According to Linux, the checklist should include:

  • Discover and disclosure: identifying open-source licenses
  • Review and approval: evaluating how the open-source software will be used and distributed
  • Obligation satisfaction: complying to the open-source license requirements
  • Community contributions: how the organization is going to review and approval contributions internally and externally
  • Policy: encouraging the use of open-source software and protecting business needs
  • Adequate compliance staffing: having the appropriate skills and resources necessary to comply
  • Adaption of business processes: how open-source compliance is going to fit into other business practices
  • Training: the company has been trained and understands how to comply
  • Compliance-process management: establishing, maintaining and enhancing an open-source compliance policy
  • OSS inventory/recordkeeping: tracking open-source content and compliance
  • Automation/tool support: how tools are going to help the organization comply
  • Verification: assuring that the company and employees are able to adequately meet OSS requirements
  • Process adherence audits: determining if the organization is on the right track with its compliance program.

According to Zemlin, it really isn’t any harder to comply with open-source licenses than it is to comply with a proprietary license. “We think with just a little bit of training, organizations will be confident to use open-source software and will get the benefit of billions of dollars worth of software and innovation that comes with it,” he said.

But according to Black Duck’s Weinberg, compliance would be easy if it was just one piece of code and one license. “We know organizations that are using thousands upon thousands of open-source software components, and in that case compliance and governance can be quite complex,” he said.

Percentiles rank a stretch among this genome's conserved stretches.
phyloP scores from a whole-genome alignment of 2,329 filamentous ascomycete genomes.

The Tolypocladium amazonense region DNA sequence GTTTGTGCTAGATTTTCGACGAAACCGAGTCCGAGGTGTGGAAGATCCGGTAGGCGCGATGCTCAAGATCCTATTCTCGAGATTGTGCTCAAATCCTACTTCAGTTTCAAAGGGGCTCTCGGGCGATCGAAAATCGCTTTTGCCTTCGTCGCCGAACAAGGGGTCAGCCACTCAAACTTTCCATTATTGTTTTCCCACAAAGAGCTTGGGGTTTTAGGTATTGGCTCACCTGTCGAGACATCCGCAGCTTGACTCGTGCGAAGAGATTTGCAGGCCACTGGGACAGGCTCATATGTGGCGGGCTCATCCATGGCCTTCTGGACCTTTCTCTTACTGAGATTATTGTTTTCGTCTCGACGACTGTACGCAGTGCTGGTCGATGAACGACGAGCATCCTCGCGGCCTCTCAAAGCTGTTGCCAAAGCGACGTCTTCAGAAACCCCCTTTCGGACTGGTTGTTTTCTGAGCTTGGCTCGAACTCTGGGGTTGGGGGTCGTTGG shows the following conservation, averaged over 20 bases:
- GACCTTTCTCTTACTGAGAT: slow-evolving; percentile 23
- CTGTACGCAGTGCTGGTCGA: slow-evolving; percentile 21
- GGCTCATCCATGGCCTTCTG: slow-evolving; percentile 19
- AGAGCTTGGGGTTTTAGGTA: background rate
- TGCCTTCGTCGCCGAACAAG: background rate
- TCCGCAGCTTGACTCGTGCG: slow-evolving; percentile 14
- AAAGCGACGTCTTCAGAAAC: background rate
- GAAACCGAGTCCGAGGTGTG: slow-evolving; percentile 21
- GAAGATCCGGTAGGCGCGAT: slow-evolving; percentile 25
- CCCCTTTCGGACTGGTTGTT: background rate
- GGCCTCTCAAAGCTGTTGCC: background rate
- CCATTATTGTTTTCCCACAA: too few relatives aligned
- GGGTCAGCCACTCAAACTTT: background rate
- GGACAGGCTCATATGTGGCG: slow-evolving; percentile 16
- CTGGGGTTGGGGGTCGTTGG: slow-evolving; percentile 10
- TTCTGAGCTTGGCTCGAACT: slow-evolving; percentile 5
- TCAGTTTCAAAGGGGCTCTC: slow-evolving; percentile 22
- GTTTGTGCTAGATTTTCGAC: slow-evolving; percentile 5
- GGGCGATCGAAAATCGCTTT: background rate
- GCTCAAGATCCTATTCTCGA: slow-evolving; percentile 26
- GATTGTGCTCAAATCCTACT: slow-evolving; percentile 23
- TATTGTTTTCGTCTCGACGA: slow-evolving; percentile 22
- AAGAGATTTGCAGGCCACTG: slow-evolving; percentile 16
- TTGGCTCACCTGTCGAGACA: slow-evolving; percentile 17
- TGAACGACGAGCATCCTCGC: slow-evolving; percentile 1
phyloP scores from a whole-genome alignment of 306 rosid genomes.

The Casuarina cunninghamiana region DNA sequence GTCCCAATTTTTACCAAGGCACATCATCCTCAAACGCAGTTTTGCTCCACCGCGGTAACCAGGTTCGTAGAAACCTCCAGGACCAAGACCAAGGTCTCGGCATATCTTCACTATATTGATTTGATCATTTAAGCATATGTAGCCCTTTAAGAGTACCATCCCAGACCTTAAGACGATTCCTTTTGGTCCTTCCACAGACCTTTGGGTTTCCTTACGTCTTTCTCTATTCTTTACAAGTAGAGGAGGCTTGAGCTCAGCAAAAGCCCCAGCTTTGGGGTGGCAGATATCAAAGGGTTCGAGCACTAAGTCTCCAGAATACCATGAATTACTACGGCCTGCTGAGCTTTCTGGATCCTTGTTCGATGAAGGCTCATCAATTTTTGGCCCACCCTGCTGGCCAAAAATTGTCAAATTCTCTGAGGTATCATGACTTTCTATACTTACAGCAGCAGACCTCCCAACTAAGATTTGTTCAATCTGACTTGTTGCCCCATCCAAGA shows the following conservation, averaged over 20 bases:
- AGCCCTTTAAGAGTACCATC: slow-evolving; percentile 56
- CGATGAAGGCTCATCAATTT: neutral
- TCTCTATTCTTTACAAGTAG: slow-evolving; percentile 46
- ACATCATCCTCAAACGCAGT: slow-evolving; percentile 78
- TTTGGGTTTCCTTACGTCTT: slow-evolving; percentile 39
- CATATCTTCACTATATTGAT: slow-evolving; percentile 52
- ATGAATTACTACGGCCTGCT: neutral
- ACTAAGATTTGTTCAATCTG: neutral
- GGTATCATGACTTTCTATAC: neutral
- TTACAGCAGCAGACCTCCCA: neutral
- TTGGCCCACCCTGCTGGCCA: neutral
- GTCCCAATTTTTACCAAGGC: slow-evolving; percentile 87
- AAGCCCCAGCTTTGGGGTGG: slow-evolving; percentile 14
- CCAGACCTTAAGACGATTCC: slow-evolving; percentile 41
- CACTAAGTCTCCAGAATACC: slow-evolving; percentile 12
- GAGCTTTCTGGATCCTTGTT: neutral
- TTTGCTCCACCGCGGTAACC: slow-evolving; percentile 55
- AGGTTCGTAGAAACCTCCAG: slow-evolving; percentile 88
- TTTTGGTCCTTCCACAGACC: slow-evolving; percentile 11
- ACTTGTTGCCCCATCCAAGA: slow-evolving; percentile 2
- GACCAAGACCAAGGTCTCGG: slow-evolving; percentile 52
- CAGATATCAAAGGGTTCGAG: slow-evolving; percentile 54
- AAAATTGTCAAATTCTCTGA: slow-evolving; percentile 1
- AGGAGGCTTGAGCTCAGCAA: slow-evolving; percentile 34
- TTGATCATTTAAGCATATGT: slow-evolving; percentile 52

Weinberg added that the terms found in licenses can be confusing, and even if an organization thinks it understands the terms, its lawyers might have a different opinion or disposition, so compliance shouldn’t be left to any one part of the company. He recommended organizations adopt a cross-disciplinary purview and an open-source licensing board made up of engineering management, legal management and upper management.

Types of open-source licenses
There are thousands and thousands of open-source licenses. The Open Source Initiative recognizes approximately 60 of them, but that leaves about 2,000 self-styled and completely original open-source licenses, according to Black Duck’s Weinberg.

These licenses can fall into two basic categories: permissive and restrictive.

Permissive licenses are ones that require minimal obligations from a company, such as attribution requirements, according to Protecode’s Koohgoli. “For instance, all you have to do is make sure your product that uses the open-source code is shipped with a notice that says [the] product uses this open-source software,” he said. “The attribution comes in different forms, and they have to maintain the code or include the original lines of attribution on the top their software.”

Then there are restrictive licenses, typically called “copyleft” licenses, which generally allow you to use software for any purpose (but with various types of restrictiveness). The idea of restrictive licenses is to put a set of terms that restrict how the open-source code is distributed so that users can’t put it under any set of terms they want, according to Rogue Wave’s McLoughlin. “Some licenses very specifically say you can use this code, it is free, you can modify it, you can use it any way you want, you can put it in a commercial product, etc. But you can’t change the license, and any work that you create with this product, diverted work, any modifications that you made to it, have to be under this original license,” he said. The idea is to keep open-source software open source so that it isn’t closed-sourced by a commercial vendor in the future, he explained.

The most common licenses include the GNU General Public License, MIT License, and Apache License.